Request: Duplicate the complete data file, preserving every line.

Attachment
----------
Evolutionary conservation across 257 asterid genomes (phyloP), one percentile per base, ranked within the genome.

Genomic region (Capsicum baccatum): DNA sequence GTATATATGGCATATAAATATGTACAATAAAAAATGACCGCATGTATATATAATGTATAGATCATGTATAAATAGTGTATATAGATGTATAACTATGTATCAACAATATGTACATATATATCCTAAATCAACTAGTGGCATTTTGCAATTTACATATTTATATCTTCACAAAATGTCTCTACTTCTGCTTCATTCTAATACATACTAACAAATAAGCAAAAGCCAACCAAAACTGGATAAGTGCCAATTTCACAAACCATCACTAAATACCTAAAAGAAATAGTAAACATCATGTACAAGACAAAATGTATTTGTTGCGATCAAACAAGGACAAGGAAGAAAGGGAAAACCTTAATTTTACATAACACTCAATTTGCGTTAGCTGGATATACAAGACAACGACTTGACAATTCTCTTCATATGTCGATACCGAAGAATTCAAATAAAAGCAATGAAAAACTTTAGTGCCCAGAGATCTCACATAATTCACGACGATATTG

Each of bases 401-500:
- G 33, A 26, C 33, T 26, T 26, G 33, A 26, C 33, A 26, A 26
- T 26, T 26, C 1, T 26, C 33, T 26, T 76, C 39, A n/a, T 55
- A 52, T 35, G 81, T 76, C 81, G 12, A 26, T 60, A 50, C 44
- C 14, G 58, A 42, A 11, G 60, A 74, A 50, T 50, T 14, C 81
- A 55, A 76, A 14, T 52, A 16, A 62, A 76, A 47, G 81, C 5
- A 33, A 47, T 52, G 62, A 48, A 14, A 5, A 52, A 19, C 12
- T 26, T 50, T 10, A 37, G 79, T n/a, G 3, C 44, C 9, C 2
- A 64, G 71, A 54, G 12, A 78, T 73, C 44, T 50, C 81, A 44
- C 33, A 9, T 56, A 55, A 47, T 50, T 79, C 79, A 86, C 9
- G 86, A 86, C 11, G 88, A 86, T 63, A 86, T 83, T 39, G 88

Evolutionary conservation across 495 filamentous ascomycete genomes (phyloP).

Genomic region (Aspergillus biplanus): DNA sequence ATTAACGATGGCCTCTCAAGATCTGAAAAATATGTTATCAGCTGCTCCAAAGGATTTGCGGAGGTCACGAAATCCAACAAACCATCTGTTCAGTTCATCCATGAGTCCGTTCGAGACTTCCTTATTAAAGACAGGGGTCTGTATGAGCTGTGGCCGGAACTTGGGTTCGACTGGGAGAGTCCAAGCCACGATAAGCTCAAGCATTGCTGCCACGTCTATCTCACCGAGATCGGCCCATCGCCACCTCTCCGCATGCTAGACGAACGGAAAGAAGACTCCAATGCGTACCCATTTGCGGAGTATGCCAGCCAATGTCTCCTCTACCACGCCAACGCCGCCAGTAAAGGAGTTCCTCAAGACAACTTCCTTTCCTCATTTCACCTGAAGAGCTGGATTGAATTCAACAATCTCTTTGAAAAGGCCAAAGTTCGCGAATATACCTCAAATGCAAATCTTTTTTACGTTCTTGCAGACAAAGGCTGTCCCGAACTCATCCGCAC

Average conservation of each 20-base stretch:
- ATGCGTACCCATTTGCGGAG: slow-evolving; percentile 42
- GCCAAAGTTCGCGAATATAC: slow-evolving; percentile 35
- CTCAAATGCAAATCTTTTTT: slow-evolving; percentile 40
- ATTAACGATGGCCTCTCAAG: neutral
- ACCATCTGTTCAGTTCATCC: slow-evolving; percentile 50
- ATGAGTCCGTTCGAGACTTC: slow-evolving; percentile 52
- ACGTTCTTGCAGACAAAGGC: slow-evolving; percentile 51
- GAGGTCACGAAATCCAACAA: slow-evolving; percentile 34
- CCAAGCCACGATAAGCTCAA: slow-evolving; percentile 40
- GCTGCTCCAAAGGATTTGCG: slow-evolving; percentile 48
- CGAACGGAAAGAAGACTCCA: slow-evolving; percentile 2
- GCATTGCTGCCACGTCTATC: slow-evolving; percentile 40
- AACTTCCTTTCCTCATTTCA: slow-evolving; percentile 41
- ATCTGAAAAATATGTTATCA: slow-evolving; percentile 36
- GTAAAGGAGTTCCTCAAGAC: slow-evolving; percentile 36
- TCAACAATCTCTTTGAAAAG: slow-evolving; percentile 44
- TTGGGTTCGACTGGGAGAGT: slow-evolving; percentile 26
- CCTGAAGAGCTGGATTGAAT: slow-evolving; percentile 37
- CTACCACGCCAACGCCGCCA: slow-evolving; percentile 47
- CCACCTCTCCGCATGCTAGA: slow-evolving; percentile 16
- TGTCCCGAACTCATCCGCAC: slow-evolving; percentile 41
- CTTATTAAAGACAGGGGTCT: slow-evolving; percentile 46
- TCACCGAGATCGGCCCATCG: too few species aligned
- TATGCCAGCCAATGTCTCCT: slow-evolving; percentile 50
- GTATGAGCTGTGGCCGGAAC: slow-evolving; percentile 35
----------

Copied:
Evolutionary conservation across 257 asterid genomes (phyloP), one percentile per base, ranked within the genome.

Genomic region (Capsicum baccatum): DNA sequence GTATATATGGCATATAAATATGTACAATAAAAAATGACCGCATGTATATATAATGTATAGATCATGTATAAATAGTGTATATAGATGTATAACTATGTATCAACAATATGTACATATATATCCTAAATCAACTAGTGGCATTTTGCAATTTACATATTTATATCTTCACAAAATGTCTCTACTTCTGCTTCATTCTAATACATACTAACAAATAAGCAAAAGCCAACCAAAACTGGATAAGTGCCAATTTCACAAACCATCACTAAATACCTAAAAGAAATAGTAAACATCATGTACAAGACAAAATGTATTTGTTGCGATCAAACAAGGACAAGGAAGAAAGGGAAAACCTTAATTTTACATAACACTCAATTTGCGTTAGCTGGATATACAAGACAACGACTTGACAATTCTCTTCATATGTCGATACCGAAGAATTCAAATAAAAGCAATGAAAAACTTTAGTGCCCAGAGATCTCACATAATTCACGACGATATTG

Each of bases 401-500:
- G 33, A 26, C 33, T 26, T 26, G 33, A 26, C 33, A 26, A 26
- T 26, T 26, C 1, T 26, C 33, T 26, T 76, C 39, A n/a, T 55
- A 52, T 35, G 81, T 76, C 81, G 12, A 26, T 60, A 50, C 44
- C 14, G 58, A 42, A 11, G 60, A 74, A 50, T 50, T 14, C 81
- A 55, A 76, A 14, T 52, A 16, A 62, A 76, A 47, G 81, C 5
- A 33, A 47, T 52, G 62, A 48, A 14, A 5, A 52, A 19, C 12
- T 26, T 50, T 10, A 37, G 79, T n/a, G 3, C 44, C 9, C 2
- A 64, G 71, A 54, G 12, A 78, T 73, C 44, T 50, C 81, A 44
- C 33, A 9, T 56, A 55, A 47, T 50, T 79, C 79, A 86, C 9
- G 86, A 86, C 11, G 88, A 86, T 63, A 86, T 83, T 39, G 88

Evolutionary conservation across 495 filamentous ascomycete genomes (phyloP).

Genomic region (Aspergillus biplanus): DNA sequence ATTAACGATGGCCTCTCAAGATCTGAAAAATATGTTATCAGCTGCTCCAAAGGATTTGCGGAGGTCACGAAATCCAACAAACCATCTGTTCAGTTCATCCATGAGTCCGTTCGAGACTTCCTTATTAAAGACAGGGGTCTGTATGAGCTGTGGCCGGAACTTGGGTTCGACTGGGAGAGTCCAAGCCACGATAAGCTCAAGCATTGCTGCCACGTCTATCTCACCGAGATCGGCCCATCGCCACCTCTCCGCATGCTAGACGAACGGAAAGAAGACTCCAATGCGTACCCATTTGCGGAGTATGCCAGCCAATGTCTCCTCTACCACGCCAACGCCGCCAGTAAAGGAGTTCCTCAAGACAACTTCCTTTCCTCATTTCACCTGAAGAGCTGGATTGAATTCAACAATCTCTTTGAAAAGGCCAAAGTTCGCGAATATACCTCAAATGCAAATCTTTTTTACGTTCTTGCAGACAAAGGCTGTCCCGAACTCATCCGCAC

Average conservation of each 20-base stretch:
- ATGCGTACCCATTTGCGGAG: slow-evolving; percentile 42
- GCCAAAGTTCGCGAATATAC: slow-evolving; percentile 35
- CTCAAATGCAAATCTTTTTT: slow-evolving; percentile 40
- ATTAACGATGGCCTCTCAAG: neutral
- ACCATCTGTTCAGTTCATCC: slow-evolving; percentile 50
- ATGAGTCCGTTCGAGACTTC: slow-evolving; percentile 52
- ACGTTCTTGCAGACAAAGGC: slow-evolving; percentile 51
- GAGGTCACGAAATCCAACAA: slow-evolving; percentile 34
- CCAAGCCACGATAAGCTCAA: slow-evolving; percentile 40
- GCTGCTCCAAAGGATTTGCG: slow-evolving; percentile 48
- CGAACGGAAAGAAGACTCCA: slow-evolving; percentile 2
- GCATTGCTGCCACGTCTATC: slow-evolving; percentile 40
- AACTTCCTTTCCTCATTTCA: slow-evolving; percentile 41
- ATCTGAAAAATATGTTATCA: slow-evolving; percentile 36
- GTAAAGGAGTTCCTCAAGAC: slow-evolving; percentile 36
- TCAACAATCTCTTTGAAAAG: slow-evolving; percentile 44
- TTGGGTTCGACTGGGAGAGT: slow-evolving; percentile 26
- CCTGAAGAGCTGGATTGAAT: slow-evolving; percentile 37
- CTACCACGCCAACGCCGCCA: slow-evolving; percentile 47
- CCACCTCTCCGCATGCTAGA: slow-evolving; percentile 16
- TGTCCCGAACTCATCCGCAC: slow-evolving; percentile 41
- CTTATTAAAGACAGGGGTCT: slow-evolving; percentile 46
- TCACCGAGATCGGCCCATCG: too few species aligned
- TATGCCAGCCAATGTCTCCT: slow-evolving; percentile 50
- GTATGAGCTGTGGCCGGAAC: slow-evolving; percentile 35